Monday, December 10, 2012

Jerry Seinfeld's Tiny Masterpieces

One theme of this Slog is the joy of lavishing effort on small - or even publicly invisible - creations. For example, I wrote the following in my explanation of JD Salinger:
"What makes me writing well and playing music well. Period. "Full stop", as the British say.

My most cherished moments have been spent embroiled in the creative process. After that comes only problems. I detest having to find channels for my output; the touchy ritual of petitioning unhip, haughty gatekeepers. And then there's the issue of reaction. While I'm pleased when my work happens to be appreciated, I understand that the active pursuit of acclaim is a house of mirrors.

Creative people quickly learn to expect a zany mix of zealously wrongheaded admiration and flat out rejection in response to their work. And the killer is that success rarely correlates with quality. So one must labor within a madness-making, completely erratic feedback system (it's worth noting that lab animals become mortally stressed when reward and punishment are randomly meted out). There's no predicting or controlling how your work will be perceived - or whether it will be perceived at all. Those lucky few who attain some perspective on it all (usually via great success or failure) quickly realize that it's foolhardy to stake one's self worth on an uncontrollable, capricious system. Far better to just do the best work one can, and let chips fall where they will.

Of course that's not how you build a career. That's not how you get your playing heard and your writing read. That's not how you cultivate contacts and build a following. That's not how you "become somebody". And such things can hardly be disregarded if you aim to live off your creative work. That's why I deeply respect artists like Charles Ives, who plied a humdrum day job so he could compose in the spirit of pure creation."
As commenters pointed out, Salinger was far from the only person who reached the same conclusion. For example, there were John Hughes, Bill Whithers, Sam Shephard, and Irving Rosenthal. And we can now add, of all people, Jerry Seinfeld, who's created a superb series of heartfelt little web videos titled "Comedians In Cars Getting Coffee". This is about as small as things can get and still be visible: humble concept, tiny crew, minimal production values, short length, no marketing whatsoever, all playing out on a site nobody's ever heard of. They're just hovering out there - rhapsodies in small awaiting discovery.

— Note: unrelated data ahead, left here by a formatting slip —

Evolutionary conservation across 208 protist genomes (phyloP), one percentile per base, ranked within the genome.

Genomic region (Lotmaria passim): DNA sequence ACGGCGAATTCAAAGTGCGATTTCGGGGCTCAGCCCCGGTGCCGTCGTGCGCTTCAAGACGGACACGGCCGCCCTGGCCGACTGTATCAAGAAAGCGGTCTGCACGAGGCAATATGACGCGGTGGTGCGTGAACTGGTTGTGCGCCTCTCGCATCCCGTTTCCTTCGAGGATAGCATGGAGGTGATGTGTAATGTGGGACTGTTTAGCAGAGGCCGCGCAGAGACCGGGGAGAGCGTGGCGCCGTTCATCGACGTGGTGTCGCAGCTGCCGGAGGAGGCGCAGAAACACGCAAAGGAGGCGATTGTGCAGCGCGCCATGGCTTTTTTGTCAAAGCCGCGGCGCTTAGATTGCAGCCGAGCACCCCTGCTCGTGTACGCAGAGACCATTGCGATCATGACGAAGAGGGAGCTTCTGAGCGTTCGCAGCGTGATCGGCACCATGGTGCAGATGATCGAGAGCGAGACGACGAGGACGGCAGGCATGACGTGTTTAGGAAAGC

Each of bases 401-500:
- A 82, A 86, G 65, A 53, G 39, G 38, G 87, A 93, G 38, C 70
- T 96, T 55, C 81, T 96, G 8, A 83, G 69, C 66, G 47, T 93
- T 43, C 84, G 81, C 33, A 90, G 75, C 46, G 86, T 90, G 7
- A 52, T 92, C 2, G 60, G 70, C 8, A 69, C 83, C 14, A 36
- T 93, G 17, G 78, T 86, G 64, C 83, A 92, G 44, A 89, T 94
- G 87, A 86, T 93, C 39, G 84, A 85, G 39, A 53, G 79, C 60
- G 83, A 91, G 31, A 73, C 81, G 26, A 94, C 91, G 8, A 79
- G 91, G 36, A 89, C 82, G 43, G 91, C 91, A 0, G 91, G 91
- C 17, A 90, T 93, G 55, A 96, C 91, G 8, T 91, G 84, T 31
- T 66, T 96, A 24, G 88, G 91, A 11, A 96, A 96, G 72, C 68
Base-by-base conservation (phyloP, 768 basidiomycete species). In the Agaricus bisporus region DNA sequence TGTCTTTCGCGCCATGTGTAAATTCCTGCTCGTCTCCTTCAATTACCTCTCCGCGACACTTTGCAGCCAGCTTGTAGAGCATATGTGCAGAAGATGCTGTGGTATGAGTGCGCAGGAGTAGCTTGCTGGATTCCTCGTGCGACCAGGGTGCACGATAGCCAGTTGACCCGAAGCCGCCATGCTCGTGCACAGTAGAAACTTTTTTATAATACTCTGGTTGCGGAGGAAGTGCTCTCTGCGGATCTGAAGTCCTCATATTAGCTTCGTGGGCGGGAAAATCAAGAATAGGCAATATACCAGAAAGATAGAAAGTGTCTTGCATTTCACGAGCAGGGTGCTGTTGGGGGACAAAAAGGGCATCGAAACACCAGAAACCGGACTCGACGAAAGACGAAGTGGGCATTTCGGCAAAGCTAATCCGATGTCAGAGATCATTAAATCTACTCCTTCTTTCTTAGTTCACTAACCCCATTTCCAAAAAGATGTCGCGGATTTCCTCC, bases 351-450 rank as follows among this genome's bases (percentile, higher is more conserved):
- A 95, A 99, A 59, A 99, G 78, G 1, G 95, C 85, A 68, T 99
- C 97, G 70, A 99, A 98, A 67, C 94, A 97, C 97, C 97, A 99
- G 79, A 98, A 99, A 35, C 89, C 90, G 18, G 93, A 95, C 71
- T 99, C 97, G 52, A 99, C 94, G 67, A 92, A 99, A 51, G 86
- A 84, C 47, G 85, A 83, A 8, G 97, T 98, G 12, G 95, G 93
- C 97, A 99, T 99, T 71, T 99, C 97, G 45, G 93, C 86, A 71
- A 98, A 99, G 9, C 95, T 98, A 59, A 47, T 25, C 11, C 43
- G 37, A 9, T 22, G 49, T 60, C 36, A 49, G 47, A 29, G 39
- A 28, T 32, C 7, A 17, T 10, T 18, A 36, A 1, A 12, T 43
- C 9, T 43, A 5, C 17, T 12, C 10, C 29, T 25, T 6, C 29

There's nothing conspicuously impressive. These quietly personal little films are funny, but not guffaw-inducing. Yet they somehow stick with you - none more than the Carl Reiner episode, where it's revealed, over coffee, that Mel Brooks comes over Reiner's house each night to watch TV. Seinfeld asks if he can join in, and the result is as amusing as you'd expect, but also unforgettably touching - and it offers a glimpse of something rarely caught on film.

The sole dud is the Ricky Gervais episode, which never quite sparks. Aside from that, I'd strongly recommend them all, including the "spare parts". Jerry Seinfeld may not be the warmest guy in the world; any remnants of his heart were long ago dry cleaned from his sleeve. But he loves cars and he loves comedians, so he went from there, bravely resisting any impulse to biz it up, or to even need have people watching it. He just did it. And it's beautiful.


Dave said...

It doesn't diminish Seinfeld's achievement to note that it is loosely based on Robert Llewellyn's web series, "Carpool" (that later became a TV show), and that Seinfeld's series was developed and funded by the non-obscure, which is owned by a little company called Sony. This probably isn't a total coincidence: The production company behind "Seinfeld" was Castle Rock, a division of Columbia that was bought by Sony.

James Leff said...

But my point stands. He didn't enrich himself with this, not a ton of people are seeing it, and, creatively, I see not one picowatt of energy spent serving audience rather than art.

In other words, while this might be blue chip to you or I, it's Dubuque dinner theater to him. and he's clearly more than ok with that!

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